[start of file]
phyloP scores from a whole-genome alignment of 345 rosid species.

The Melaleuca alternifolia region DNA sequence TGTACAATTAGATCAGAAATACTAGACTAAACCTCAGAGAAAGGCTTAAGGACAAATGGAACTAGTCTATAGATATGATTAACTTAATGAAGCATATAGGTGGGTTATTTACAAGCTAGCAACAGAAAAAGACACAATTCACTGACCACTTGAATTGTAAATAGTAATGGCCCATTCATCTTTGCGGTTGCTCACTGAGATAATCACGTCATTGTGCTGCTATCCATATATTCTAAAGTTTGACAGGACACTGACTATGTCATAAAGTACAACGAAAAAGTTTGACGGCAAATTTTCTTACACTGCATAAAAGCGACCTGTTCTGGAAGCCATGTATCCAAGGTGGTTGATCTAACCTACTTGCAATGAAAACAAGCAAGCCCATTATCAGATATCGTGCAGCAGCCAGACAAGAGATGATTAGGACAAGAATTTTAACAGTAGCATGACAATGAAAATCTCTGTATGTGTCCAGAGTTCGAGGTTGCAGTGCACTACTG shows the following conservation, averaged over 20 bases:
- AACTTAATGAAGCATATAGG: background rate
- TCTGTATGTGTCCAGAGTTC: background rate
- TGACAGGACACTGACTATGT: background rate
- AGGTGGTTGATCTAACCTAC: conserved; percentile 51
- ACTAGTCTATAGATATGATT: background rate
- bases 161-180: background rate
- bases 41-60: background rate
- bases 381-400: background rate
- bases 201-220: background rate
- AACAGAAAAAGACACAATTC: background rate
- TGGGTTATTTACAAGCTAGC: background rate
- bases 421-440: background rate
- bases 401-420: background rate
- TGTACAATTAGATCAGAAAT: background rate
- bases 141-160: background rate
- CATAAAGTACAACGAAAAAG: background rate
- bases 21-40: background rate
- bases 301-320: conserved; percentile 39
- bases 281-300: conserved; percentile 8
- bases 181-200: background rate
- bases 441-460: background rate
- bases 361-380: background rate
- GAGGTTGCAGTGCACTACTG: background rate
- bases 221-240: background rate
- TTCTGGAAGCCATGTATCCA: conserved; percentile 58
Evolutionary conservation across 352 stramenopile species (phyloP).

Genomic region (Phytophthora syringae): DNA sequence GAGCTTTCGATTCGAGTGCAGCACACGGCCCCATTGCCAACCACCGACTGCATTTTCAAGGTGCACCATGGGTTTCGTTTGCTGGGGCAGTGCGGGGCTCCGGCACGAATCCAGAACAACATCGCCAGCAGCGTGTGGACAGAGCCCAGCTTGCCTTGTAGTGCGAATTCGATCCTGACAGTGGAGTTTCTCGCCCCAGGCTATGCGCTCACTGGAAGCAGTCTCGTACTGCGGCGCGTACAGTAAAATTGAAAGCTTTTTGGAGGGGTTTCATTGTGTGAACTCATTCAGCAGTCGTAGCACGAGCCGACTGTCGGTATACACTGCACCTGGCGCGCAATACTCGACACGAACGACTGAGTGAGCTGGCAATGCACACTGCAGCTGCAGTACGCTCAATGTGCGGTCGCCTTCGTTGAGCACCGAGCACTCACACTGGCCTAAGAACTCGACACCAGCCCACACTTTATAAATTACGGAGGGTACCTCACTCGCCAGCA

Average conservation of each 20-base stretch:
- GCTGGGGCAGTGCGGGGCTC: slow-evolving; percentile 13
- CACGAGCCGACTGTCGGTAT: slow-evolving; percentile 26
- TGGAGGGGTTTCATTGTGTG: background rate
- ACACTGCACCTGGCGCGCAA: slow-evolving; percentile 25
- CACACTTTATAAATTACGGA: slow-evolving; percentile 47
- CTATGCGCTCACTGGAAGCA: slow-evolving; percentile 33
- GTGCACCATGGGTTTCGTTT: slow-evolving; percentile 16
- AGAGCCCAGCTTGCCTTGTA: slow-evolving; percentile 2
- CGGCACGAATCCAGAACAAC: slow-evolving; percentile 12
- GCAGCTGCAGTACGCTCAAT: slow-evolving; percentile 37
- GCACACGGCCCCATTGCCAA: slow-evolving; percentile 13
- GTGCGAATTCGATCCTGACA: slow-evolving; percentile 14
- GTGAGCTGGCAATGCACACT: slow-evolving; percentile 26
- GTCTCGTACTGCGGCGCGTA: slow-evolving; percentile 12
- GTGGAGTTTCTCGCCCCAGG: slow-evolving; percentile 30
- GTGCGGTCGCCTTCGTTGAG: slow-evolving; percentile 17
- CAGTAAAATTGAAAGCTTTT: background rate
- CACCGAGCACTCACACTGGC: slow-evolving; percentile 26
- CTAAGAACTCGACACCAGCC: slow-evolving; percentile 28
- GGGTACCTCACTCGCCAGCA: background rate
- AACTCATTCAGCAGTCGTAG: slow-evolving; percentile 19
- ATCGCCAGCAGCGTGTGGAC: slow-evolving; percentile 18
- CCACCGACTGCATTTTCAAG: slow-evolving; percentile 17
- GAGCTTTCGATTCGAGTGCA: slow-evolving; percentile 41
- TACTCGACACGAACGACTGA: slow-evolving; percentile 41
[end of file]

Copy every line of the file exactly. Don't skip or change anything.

phyloP scores from a whole-genome alignment of 345 rosid species.

The Melaleuca alternifolia region DNA sequence TGTACAATTAGATCAGAAATACTAGACTAAACCTCAGAGAAAGGCTTAAGGACAAATGGAACTAGTCTATAGATATGATTAACTTAATGAAGCATATAGGTGGGTTATTTACAAGCTAGCAACAGAAAAAGACACAATTCACTGACCACTTGAATTGTAAATAGTAATGGCCCATTCATCTTTGCGGTTGCTCACTGAGATAATCACGTCATTGTGCTGCTATCCATATATTCTAAAGTTTGACAGGACACTGACTATGTCATAAAGTACAACGAAAAAGTTTGACGGCAAATTTTCTTACACTGCATAAAAGCGACCTGTTCTGGAAGCCATGTATCCAAGGTGGTTGATCTAACCTACTTGCAATGAAAACAAGCAAGCCCATTATCAGATATCGTGCAGCAGCCAGACAAGAGATGATTAGGACAAGAATTTTAACAGTAGCATGACAATGAAAATCTCTGTATGTGTCCAGAGTTCGAGGTTGCAGTGCACTACTG shows the following conservation, averaged over 20 bases:
- AACTTAATGAAGCATATAGG: background rate
- TCTGTATGTGTCCAGAGTTC: background rate
- TGACAGGACACTGACTATGT: background rate
- AGGTGGTTGATCTAACCTAC: conserved; percentile 51
- ACTAGTCTATAGATATGATT: background rate
- bases 161-180: background rate
- bases 41-60: background rate
- bases 381-400: background rate
- bases 201-220: background rate
- AACAGAAAAAGACACAATTC: background rate
- TGGGTTATTTACAAGCTAGC: background rate
- bases 421-440: background rate
- bases 401-420: background rate
- TGTACAATTAGATCAGAAAT: background rate
- bases 141-160: background rate
- CATAAAGTACAACGAAAAAG: background rate
- bases 21-40: background rate
- bases 301-320: conserved; percentile 39
- bases 281-300: conserved; percentile 8
- bases 181-200: background rate
- bases 441-460: background rate
- bases 361-380: background rate
- GAGGTTGCAGTGCACTACTG: background rate
- bases 221-240: background rate
- TTCTGGAAGCCATGTATCCA: conserved; percentile 58
Evolutionary conservation across 352 stramenopile species (phyloP).

Genomic region (Phytophthora syringae): DNA sequence GAGCTTTCGATTCGAGTGCAGCACACGGCCCCATTGCCAACCACCGACTGCATTTTCAAGGTGCACCATGGGTTTCGTTTGCTGGGGCAGTGCGGGGCTCCGGCACGAATCCAGAACAACATCGCCAGCAGCGTGTGGACAGAGCCCAGCTTGCCTTGTAGTGCGAATTCGATCCTGACAGTGGAGTTTCTCGCCCCAGGCTATGCGCTCACTGGAAGCAGTCTCGTACTGCGGCGCGTACAGTAAAATTGAAAGCTTTTTGGAGGGGTTTCATTGTGTGAACTCATTCAGCAGTCGTAGCACGAGCCGACTGTCGGTATACACTGCACCTGGCGCGCAATACTCGACACGAACGACTGAGTGAGCTGGCAATGCACACTGCAGCTGCAGTACGCTCAATGTGCGGTCGCCTTCGTTGAGCACCGAGCACTCACACTGGCCTAAGAACTCGACACCAGCCCACACTTTATAAATTACGGAGGGTACCTCACTCGCCAGCA

Average conservation of each 20-base stretch:
- GCTGGGGCAGTGCGGGGCTC: slow-evolving; percentile 13
- CACGAGCCGACTGTCGGTAT: slow-evolving; percentile 26
- TGGAGGGGTTTCATTGTGTG: background rate
- ACACTGCACCTGGCGCGCAA: slow-evolving; percentile 25
- CACACTTTATAAATTACGGA: slow-evolving; percentile 47
- CTATGCGCTCACTGGAAGCA: slow-evolving; percentile 33
- GTGCACCATGGGTTTCGTTT: slow-evolving; percentile 16
- AGAGCCCAGCTTGCCTTGTA: slow-evolving; percentile 2
- CGGCACGAATCCAGAACAAC: slow-evolving; percentile 12
- GCAGCTGCAGTACGCTCAAT: slow-evolving; percentile 37
- GCACACGGCCCCATTGCCAA: slow-evolving; percentile 13
- GTGCGAATTCGATCCTGACA: slow-evolving; percentile 14
- GTGAGCTGGCAATGCACACT: slow-evolving; percentile 26
- GTCTCGTACTGCGGCGCGTA: slow-evolving; percentile 12
- GTGGAGTTTCTCGCCCCAGG: slow-evolving; percentile 30
- GTGCGGTCGCCTTCGTTGAG: slow-evolving; percentile 17
- CAGTAAAATTGAAAGCTTTT: background rate
- CACCGAGCACTCACACTGGC: slow-evolving; percentile 26
- CTAAGAACTCGACACCAGCC: slow-evolving; percentile 28
- GGGTACCTCACTCGCCAGCA: background rate
- AACTCATTCAGCAGTCGTAG: slow-evolving; percentile 19
- ATCGCCAGCAGCGTGTGGAC: slow-evolving; percentile 18
- CCACCGACTGCATTTTCAAG: slow-evolving; percentile 17
- GAGCTTTCGATTCGAGTGCA: slow-evolving; percentile 41
- TACTCGACACGAACGACTGA: slow-evolving; percentile 41